The Summer of June by Jamie Sumner

Hello, Jamie Sumner! Thank you for stopping by to share The Summer of June’s cover illustration. I can smell the flowers and feel the warmth of the sun. Please tell us about the moment Elysia Case captures on the cover.

Jamie Sumner: Hi John! Thank you for letting me share this beautiful cover. This is my fourth middle grade novel, but the first one that made me tear up when I saw it. Elysia Case perfectly captures June, who has anxiety, in a moment of peaceful magic. I love how June cradles the pot of lavender while the dragonflies zoom through the black-eyed Susans. She is present. She is happy. She is feeling the earth under her feet and the sun on her face. We all deserve those moments of quiet acceptance of who we are and the space we take up in the world.

Scenario: A bookseller at Parnassus asks you to fill out a shelftalker about The Summer of June.

Jamie Sumner: June Delancey has anxiety. She worries about the future, the past, the in between. So during the summer before her sixth grade year, she makes herself two promises:

She will beat her anxiety to become the lion she knows she is, instead of the mouse everyone sees.

And she and her single mom will own their power as fierce, independent females

But this book isn’t about “beating” anxiety. It’s about June’s journey to work with rather than fight against herself. It’s full of the magic of the public library and the healing power of nature and the beauty of a new friends and being brave enough to be yourself.

Please finish the following sentence starters:

June Delancey has a favorite shelf at the library that isn’t a shelf at all. It’s the recent returns cart! She says, “Unlike all the other shelves in the library that are already sorted, this one has no order. It’s the place you go when you don’t know what you want. For me, that’s almost always. These are the books that are so newly brought back, they haven’t been sorted yet. You can find a Rachael Ray cookbook leaning against a John Grisham paperback that’s propping up six Llama Llama books. Sometimes there is an atlas of ancient Greece or a leather-bound encyclopedia covering letters X, Y, Z, and it makes me want to meet the person who skipped Google and chose that instead.”

Summer is for firecracker popsicles that turn your tongue red, white, and blue and where I discovered all my favorite books while reading in tree branches and next to swimming pools.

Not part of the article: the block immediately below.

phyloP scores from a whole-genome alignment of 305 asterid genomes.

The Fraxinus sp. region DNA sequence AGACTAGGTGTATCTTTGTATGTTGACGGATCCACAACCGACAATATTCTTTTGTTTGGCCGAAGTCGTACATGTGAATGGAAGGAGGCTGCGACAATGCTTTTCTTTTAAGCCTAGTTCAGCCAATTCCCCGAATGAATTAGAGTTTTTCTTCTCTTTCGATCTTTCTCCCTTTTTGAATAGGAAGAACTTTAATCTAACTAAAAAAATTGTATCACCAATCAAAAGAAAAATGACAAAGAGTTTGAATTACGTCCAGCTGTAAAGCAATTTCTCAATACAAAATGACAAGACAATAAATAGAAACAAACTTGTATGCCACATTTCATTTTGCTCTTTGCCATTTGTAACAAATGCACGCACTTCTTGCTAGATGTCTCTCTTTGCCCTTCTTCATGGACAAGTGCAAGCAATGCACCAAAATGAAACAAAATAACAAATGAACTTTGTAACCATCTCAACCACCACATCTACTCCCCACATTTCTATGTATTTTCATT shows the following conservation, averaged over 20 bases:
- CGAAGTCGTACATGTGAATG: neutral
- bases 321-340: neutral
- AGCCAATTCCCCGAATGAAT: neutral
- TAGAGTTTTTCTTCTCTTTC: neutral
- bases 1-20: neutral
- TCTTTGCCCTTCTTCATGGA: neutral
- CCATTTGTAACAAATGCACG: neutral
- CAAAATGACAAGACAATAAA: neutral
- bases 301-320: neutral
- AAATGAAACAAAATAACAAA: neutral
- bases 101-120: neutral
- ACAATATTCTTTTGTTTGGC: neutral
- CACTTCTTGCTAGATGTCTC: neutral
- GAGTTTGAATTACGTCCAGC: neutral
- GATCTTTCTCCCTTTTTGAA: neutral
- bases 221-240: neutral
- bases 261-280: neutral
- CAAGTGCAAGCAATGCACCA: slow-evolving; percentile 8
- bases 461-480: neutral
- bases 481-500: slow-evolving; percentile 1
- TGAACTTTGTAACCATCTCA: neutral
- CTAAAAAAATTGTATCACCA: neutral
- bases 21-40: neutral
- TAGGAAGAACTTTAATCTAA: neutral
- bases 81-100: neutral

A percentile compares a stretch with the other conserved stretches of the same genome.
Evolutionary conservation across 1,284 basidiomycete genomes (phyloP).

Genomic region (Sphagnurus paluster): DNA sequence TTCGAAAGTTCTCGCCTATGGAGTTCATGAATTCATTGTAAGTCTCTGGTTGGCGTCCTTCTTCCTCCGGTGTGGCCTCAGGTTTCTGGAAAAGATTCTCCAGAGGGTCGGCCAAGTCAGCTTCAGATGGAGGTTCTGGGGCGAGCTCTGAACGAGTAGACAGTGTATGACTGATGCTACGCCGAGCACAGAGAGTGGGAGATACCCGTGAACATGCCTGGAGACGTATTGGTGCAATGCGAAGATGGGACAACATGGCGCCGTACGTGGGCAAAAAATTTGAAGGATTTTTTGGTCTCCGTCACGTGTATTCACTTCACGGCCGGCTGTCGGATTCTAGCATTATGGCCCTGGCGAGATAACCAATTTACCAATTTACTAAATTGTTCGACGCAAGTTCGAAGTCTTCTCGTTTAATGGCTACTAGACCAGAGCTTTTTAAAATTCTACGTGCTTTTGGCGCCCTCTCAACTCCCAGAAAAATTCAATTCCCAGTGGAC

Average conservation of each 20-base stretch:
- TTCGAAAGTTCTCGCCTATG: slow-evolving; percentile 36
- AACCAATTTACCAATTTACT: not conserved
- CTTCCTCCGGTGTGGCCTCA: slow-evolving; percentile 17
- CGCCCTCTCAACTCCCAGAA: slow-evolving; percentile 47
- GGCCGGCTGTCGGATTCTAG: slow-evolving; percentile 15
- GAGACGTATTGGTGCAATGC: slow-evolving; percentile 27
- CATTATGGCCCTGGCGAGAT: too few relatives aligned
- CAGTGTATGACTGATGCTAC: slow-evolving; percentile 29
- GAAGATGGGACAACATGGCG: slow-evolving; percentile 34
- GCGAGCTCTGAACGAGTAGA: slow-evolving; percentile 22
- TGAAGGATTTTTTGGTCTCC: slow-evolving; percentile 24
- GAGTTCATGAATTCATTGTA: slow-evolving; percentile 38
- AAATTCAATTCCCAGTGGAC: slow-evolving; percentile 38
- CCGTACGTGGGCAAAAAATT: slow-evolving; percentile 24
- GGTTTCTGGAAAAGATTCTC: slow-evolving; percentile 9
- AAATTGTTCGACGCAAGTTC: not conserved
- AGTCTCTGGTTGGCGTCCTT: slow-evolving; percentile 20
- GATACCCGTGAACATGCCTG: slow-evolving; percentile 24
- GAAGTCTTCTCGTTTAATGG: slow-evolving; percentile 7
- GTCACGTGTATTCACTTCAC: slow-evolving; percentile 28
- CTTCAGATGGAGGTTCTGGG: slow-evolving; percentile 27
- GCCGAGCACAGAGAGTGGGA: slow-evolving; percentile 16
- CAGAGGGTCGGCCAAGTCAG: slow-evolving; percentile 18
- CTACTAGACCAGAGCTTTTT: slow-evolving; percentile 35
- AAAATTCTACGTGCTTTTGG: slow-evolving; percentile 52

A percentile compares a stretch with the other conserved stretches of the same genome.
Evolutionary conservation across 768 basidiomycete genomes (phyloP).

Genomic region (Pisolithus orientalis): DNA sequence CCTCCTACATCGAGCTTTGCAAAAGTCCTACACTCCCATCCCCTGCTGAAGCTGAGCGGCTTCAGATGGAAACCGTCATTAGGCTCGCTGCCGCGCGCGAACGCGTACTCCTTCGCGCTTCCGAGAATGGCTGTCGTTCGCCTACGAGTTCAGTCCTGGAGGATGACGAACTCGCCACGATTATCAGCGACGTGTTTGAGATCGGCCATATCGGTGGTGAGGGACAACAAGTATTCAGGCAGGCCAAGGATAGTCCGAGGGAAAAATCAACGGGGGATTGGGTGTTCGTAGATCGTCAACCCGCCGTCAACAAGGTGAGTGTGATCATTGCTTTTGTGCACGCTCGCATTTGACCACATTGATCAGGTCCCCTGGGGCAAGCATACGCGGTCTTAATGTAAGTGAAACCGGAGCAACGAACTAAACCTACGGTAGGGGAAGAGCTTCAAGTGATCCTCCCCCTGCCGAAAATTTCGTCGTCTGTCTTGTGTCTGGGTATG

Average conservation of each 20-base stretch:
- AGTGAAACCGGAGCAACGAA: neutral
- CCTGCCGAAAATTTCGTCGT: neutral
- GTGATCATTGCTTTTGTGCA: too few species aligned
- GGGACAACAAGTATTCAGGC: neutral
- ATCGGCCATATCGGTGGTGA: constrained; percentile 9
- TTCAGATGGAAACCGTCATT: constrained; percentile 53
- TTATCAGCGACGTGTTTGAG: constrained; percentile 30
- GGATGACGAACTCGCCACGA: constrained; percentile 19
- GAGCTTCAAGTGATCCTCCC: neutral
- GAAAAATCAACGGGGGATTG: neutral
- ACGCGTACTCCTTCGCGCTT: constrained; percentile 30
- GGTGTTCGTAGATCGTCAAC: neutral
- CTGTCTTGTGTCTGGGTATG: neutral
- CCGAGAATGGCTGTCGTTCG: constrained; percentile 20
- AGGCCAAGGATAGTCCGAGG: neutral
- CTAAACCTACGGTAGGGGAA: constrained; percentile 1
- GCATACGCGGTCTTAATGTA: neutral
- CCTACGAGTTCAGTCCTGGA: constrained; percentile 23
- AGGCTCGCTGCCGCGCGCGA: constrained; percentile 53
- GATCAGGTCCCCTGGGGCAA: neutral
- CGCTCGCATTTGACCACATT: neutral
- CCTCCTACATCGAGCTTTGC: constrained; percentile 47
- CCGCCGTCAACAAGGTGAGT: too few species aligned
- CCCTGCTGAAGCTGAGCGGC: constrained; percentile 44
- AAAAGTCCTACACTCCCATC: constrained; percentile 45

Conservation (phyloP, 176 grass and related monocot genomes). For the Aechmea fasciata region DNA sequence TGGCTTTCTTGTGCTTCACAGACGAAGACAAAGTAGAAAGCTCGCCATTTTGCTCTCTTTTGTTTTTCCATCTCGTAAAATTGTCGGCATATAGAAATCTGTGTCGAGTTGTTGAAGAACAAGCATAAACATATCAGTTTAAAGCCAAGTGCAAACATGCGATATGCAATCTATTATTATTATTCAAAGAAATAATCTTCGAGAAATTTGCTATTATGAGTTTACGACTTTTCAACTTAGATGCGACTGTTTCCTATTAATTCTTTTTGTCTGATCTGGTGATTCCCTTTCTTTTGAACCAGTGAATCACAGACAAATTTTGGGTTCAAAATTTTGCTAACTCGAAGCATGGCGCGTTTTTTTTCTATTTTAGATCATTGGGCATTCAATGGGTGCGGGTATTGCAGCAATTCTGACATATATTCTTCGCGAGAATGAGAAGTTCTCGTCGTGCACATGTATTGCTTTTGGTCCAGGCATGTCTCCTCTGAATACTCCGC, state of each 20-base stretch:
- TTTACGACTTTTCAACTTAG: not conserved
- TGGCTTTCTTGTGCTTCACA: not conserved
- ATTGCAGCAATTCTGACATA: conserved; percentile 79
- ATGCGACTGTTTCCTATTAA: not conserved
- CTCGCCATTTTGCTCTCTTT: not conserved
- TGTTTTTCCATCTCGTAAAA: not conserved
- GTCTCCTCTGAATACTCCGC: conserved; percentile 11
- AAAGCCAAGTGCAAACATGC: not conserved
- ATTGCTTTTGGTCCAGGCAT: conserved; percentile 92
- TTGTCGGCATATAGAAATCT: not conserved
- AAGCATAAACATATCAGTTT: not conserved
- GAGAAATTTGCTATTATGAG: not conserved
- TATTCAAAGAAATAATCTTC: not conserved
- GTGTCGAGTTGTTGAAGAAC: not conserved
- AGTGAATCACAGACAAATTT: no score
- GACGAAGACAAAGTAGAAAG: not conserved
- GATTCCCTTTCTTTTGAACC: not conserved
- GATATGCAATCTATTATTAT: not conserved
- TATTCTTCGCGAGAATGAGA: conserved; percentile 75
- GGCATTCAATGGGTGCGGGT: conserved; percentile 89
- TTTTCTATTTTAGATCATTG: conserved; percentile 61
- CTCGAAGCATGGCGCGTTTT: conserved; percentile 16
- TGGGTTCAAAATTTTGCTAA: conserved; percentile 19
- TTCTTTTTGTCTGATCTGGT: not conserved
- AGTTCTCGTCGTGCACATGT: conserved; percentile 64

John Schu, you should have asked me why I cried over this cover in particular—June is closest to my heart because I have anxiety too and I thought for most of my life that meant something was very, very wrong with me. But it’s not true! Some of the most creative people who are make the best art and most innovative inventions are anxious people. The same brain that creates worry can also create amazing goodness to put out in the world. I hope anyone else who has ever been called “too sensitive” will see a bit of themselves in June and not be ashamed of how they were made. We all deserve to be seen, to find our people, and to be free to be our honest selves.

Thank you, Jamie Sumner!

Look for The Summer of June on May 31, 2022. 

Twelve-year-old June Delancey is kicking summer off with a bang. She shaves her head and sets two goals: she will beat her anxiety and be the lion she knows she can be, instead of the mouse everyone sees. And she and her single mama will own their power as fierce, independent females.

With the help of Homer Juarez, the poetry-citing soccer star who believes in June even when she doesn’t believe in herself, she starts a secret library garden and hatches a plan to make her dreams come true. But when her anxiety becomes too much, everything begins to fall apart. It’s going to take more than a haircut and some flowers to set things right. It’s going to take courage and friends and watermelon pie. Forget second chances. This is the summer of new beginnings.


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